If you have heard any stories about the emperors of ancient Rome, you are most likely aware of the fact that some of them were slightly unconventional, by today’s standards. Many tales have been told about the infamous emperor Caligula- he has a particularly bad reputation, often described as being a cruel and unstable tyrannical leader, who made extravagant demands of his subjects.
Caligua’s true name, and surely the name which he himself would have been preferred to be remembered by, was actually Gaius Caesar Augustus Germanicus. Roman names, as you have probably gathered, were quite a mouthful. The name ‘Caligula’, was actually a nickname, which roughly translates to ‘little boots’, or ‘Bootkins’, which I imagine would have been quite entertaining to those of his subjects who disliked him. This name was bestowed upon the young Gaius when he was just two years of age. As his father was involved with the military, the young boy found himself accompanying his father on campaign. The story which has been passed down to us details that Caligula received this nickname from other soldiers, who found it amusing that such a tiny child was wearing a full set of imperial armor, including tiny little boots!
To say that Caligula’s upbringing was traumatic would be an understatement. His mother and brothers were accused of plotting against his uncle, and were killed subsequently. He lived with Tiberius on the island of Capri when he turned 18 years old, eventually being named heir. At first, he was loved by the Roman people, and even the senate, but after just six months, everything went, well, a bit west. Caligula fell seriously ill. A nervous breakdown? A mental health problem? Just a horrible person? It’s hard to tell what exactly caused Caligula to act in the ways he did. In some sources, it’s said that Caligula barely slept, suffering horrible nightmares and wandering through palace corridors through the night, waiting for the sun to rise. Caligula became increasingly paranoid. Being an emperor came with a very high risk of being killed as so many lusted after his power. Caligula was accused of incest with his younger sisters, which became a public rumour, emphasized by the fact that when his ‘favourite’ sister died, he had her deified, meaning that she was to be publicly worshiped as a goddess.
Caligula had four wives during his reign as emperor. His first sadly passed away, however soon after he married his second wife, in quite an unconventional way. During a wedding ceremony between Piso and Livia Orestilla, Caligula swooped in and married the woman himself. He was quite the opposite of a wingman, but who could stop the most powerful man in Rome from doing whatever he pleased? Caligula, despite his faults, was known to be completely devoted to his wife Livia and his daughter.
One of the most famous, or infamous, stories told about Caligula was that he made his horse consul. It is true that his racehorse lived a more luxurious life than most Romans ever could, but unfortunately, there’s no actual evidence that he did actually make his horse a legitimate leader of the Roman political system. He did, however, ensure that his horse wore a necklace made of precious stones. This rumour originated from a story in which Caligula was at a dinner party, and most likely joked about making his horse consul, in reference to his distaste for the fact that anyone could achieve that position.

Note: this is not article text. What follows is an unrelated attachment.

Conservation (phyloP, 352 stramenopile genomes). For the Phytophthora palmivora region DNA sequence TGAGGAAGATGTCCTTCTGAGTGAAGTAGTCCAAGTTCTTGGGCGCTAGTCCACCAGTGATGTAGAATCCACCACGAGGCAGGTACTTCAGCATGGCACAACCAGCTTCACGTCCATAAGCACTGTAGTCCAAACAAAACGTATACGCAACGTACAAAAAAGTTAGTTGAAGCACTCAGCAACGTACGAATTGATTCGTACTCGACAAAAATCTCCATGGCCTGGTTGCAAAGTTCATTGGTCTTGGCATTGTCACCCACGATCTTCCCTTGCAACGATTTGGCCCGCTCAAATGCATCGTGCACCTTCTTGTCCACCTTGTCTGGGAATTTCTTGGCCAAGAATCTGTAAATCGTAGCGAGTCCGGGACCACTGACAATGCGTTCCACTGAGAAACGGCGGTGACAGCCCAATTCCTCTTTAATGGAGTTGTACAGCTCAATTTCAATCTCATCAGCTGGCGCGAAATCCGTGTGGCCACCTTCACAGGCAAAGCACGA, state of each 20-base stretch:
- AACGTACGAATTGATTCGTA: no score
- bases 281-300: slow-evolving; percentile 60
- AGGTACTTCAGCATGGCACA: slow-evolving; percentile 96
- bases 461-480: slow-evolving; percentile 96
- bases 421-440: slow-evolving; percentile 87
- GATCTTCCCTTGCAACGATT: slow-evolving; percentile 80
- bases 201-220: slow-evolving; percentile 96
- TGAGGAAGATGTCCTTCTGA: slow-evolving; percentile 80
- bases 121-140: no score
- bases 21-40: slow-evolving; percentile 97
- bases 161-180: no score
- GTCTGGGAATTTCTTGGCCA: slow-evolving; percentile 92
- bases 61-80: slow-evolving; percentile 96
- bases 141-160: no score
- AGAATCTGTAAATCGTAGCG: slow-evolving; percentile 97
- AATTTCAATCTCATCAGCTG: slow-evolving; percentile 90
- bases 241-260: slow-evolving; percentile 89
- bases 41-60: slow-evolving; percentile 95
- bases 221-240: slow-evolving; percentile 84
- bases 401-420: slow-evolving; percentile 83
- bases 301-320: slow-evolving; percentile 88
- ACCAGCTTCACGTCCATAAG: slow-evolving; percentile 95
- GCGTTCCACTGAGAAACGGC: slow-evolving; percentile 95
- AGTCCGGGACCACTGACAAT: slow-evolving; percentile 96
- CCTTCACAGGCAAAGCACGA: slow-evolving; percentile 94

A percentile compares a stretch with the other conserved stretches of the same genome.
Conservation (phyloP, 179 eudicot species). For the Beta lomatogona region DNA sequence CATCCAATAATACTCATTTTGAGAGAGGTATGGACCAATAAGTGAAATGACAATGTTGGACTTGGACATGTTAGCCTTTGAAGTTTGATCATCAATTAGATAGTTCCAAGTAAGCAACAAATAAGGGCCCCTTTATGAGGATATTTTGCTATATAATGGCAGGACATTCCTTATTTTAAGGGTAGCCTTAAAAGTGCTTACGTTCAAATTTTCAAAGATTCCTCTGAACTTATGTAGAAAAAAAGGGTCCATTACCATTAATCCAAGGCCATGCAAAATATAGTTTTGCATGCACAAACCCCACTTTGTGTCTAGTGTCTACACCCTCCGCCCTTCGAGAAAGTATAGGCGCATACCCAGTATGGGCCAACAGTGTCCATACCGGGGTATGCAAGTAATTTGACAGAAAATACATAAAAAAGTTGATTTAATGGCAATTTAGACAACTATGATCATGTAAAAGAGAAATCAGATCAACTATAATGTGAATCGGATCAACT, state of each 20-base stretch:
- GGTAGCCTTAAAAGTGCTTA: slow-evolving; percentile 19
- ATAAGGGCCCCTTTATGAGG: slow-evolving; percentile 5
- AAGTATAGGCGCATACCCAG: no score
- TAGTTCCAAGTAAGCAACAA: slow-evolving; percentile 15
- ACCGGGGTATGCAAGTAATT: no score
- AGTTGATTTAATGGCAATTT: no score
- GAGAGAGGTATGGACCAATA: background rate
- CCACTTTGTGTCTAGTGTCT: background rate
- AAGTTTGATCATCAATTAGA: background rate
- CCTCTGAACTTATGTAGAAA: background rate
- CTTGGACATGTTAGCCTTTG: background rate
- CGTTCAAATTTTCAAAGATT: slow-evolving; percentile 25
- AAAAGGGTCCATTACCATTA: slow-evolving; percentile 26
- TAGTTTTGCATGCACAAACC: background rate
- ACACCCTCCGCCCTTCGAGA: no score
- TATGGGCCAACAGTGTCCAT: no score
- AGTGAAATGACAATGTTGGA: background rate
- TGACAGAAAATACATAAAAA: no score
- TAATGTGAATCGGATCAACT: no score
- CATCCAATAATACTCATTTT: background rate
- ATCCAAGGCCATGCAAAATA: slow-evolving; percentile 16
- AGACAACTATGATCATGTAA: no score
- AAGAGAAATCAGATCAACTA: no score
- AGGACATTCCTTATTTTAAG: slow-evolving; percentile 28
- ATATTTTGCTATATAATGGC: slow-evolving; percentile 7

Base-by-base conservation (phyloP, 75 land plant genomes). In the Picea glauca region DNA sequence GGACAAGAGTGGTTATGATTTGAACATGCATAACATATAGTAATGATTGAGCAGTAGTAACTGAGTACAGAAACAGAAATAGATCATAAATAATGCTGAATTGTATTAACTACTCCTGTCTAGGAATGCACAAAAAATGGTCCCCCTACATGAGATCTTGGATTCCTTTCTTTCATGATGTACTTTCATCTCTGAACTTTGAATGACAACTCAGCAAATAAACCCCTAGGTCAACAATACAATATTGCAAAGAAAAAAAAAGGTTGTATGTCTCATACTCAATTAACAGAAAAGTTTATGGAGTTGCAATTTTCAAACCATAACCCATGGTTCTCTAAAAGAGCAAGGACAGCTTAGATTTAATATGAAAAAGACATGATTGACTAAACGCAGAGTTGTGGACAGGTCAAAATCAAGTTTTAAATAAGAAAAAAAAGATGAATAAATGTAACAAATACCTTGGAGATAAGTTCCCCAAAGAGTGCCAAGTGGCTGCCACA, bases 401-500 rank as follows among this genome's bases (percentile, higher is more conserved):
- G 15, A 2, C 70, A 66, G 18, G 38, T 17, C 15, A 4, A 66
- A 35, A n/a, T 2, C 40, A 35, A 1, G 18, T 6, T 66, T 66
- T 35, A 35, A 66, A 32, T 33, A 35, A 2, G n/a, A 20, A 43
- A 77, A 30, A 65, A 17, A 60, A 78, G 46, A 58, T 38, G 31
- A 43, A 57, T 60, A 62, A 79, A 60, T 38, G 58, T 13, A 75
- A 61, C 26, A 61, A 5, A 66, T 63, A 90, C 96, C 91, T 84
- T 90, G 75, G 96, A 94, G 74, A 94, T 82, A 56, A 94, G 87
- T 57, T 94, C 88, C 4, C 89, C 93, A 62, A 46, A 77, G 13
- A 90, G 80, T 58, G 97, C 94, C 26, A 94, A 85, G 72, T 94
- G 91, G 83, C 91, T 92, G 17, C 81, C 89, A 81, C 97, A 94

Caligula’s excessive and extravagant spending is shown by one example, in which he built a huge bridge made up of boats across the bay of Naples (over two miles!) which still exists today, although it has mostly deteriorated. He also supposedly wore the breastplate of Alexander the Great, stolen from his tomb in Alexandria and rode as fast as he could on his racehorse, returning in a chariot. There were around 3000 million sesterces left to Caligula by Tiberius, but his lavish and excessive spending did not stop when he ran out of money. Alike to many powerful men in the ancient world (and modern day but that’s a blog post for another day), Caligula resolved his lack of funds through extortion. He even opened his own brother in the imperial to palace to make money- I guess no one can criticize Caligula for not being innovative in his methods of raising money.
After Caligula dismissed both consuls from office, the senate had had enough. Caligula built a temple dedicated to himself on the Palatine Hill, making leading noblemen pay him thousands of sesterces to have the honour of being his priests, which unsurprisingly was not very popular with the Romans.
In 41 A.D, Caligula was assassinated. A conspiracy within the praetorian guard caused the death of Caligula; it is believed that he was stabbed through the neck, before his daughter and wife were also killed. After his death, all of the statues which depicted his image were torn down. Although a lot has been exaggerated and perhaps made up over time in order to paint a negative picture of Caligula, it seems to be evident that he was, to some extent, a megalomaniac. When we hear the name ‘emperor Caligula’, we think to the mad-king archetype which the horror stories of his reign portray.